I am not undecided, I am not an opportunist. I am a late 20s mother, woman, and daughter. Plain and simple, I am in love with love.

Vorm Van Aimee

My mother was born last into a family of six; trailing behind two sisters and a brother. My Uncle Scott had always wanted a brother and, as a last ditch effort, took my mom under his wing to teach her how to fish, play sports and other things of the like. As a result, she identified as a “tomboy” growing up, which consequently followed her into adulthood. Though she may do “feminine” activities such as crocheting, gardening, and most of the cooking in our household, she is also the first awake at the cottage wheelbarrowing loads of gravel down the steep hill; she ran her own daycare for the first 14 years of my life, modestly exemplifying the entrepreneurial spirit, and unwittingly convincing me that women could be in positions of authority within their workplaces; and she was the best hockey mom to my brothers and soccer mom to me, never missing a game.

That’s right: I have brothers.

I was born last to a family of five where the men outnumbered the women. I grew up with two older brothers, one only a few years older than me. I idolized them while constantly challenging them to prove my worth. Since an early age, I refused to wear dresses or the colour pink; I learned every sport that was ever shown to me and excelled at it; I wrestled with them and their friends; I tried to eat as much food on grocery day as I could before they’d devour everything; I tried to bend house rules that were founded along the lines of “but you’re the baby” or “but you’re the girl”. I faced gender discrimination very young from my mother since I was, “her only daughter,” as she constantly liked to remind me. I would face many hardships and qualms later in life, but my mother and brothers were always the battles that prepared me for the wars.

In the early years, I was surrounded by children. We lived in a townhouse complex that housed two other daycare moms that my mom had befriended. In the summers, we might have totalled up to fifty children if the neighbouring daycare moms would come to visit. My brother A.J. and I were always part of the older crowd and as such, were responsible for taking care of the youngsters. Through this, I learned to view people as individuals: to see their weaknesses and strengths and to appreciate both; to not let gender define who was best suited for my jailbreak team but rather a person’s speed, or cunning.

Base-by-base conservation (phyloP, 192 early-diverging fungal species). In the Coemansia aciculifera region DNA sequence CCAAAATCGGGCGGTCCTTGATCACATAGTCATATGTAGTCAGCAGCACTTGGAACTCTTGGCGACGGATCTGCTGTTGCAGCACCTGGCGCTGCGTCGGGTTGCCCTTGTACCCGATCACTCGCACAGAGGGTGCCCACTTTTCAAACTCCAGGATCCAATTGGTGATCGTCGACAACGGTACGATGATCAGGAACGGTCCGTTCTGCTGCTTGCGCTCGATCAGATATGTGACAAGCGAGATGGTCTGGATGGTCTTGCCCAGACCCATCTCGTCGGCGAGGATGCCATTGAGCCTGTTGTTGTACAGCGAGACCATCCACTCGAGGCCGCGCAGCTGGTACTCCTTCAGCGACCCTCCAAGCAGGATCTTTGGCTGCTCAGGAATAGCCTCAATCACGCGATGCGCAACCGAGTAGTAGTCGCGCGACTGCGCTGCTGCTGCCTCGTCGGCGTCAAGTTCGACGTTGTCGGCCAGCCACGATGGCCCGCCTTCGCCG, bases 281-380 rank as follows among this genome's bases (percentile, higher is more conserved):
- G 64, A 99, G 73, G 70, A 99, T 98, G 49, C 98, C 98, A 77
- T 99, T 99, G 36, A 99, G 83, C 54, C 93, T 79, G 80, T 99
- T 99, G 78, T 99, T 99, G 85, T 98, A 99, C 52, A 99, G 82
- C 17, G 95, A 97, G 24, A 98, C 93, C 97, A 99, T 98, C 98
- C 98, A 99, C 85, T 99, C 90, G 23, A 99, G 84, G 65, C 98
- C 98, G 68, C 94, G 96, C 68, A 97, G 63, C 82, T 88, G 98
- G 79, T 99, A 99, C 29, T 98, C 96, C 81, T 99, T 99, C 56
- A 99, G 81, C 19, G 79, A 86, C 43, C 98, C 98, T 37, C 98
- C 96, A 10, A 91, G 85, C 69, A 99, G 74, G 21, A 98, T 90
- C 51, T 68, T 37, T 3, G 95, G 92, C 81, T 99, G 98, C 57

Adolescence was a whirlwind of genderneutrality by classic definitions. I was suspended for beating up boys who made my girl friends cry… until they cried themselves. Iwas enrolled into girl guides. I won achievements for school sports. I learned how to sew, cook, and do laundry before I was ten \(unlike my brothers\). I shaved my hair into a Mohawk that kept mysteriously finding its way back for 5 years. I learned how to do make up. I was queen of the local mosh pit. I fell in love with gardening. I got charged with Mischief over $5,000. I finally wore a skirt. I wore too many skirts. I wore underwear as pants once. I tried to tether down my boobs and be a boy for a while; my best friend called me Nate. I dated girls. I dated boys. I fell in love with everyone because everyone was simply one: an individual to analyze and appreciate.

When I was very young, I dealt with this confusing duality inside me by naming my reflection Nadine and my shadow Damien. Nadine was the wise girl who would tell me peaceful truths about the future and I would stand on my tip-toes whenever I looked into the mirror for her calming advice. Damien never spoke, but ran with me when I ran, climbed trees with me when I climbed them, and always stood by my side.

The duality still goes on to this day.I believe it always will with me. I have the “maternal instinct” that drives me to nurture those I love, and the “masculine drive”to prove myself to anyone or anything that challenges me. I can feel domestic when I do all the cooking for my boyfriend or spend my downtime sewing. However, I prefer to release frustration through Muay Thai and rugby.

As an adult, I have learned to accept the duality within myself as facets of my being. I no longer identify traits as masculine or feminine, but rather dominant or submissive.They work in tandem, each one needed to give perspective and balance to the other. Even within my relationship now, there is always a constant flux between who is dominant and who is submissive– not necessarily in a sexual way, but in the natural ebb and flow of living with another person. There are compromises, moments when one must motivate the other, or take care of the other in some way. Thereare times when we are completely aligned in goals, objectives and hobbies.

We should foster a society that is truly equal – a society that doesn`t promote hiring biases based on gender, or different pay scales for men over women. We should encourage each other to pursue true love and give it no other title than that. We should commend all those brave enough to chase after their dreams, even if that includes gender-reassignment surgery.

In short: I can appreciate my partner`s automotive knowledge, but I appreciate his baking a whole heck more.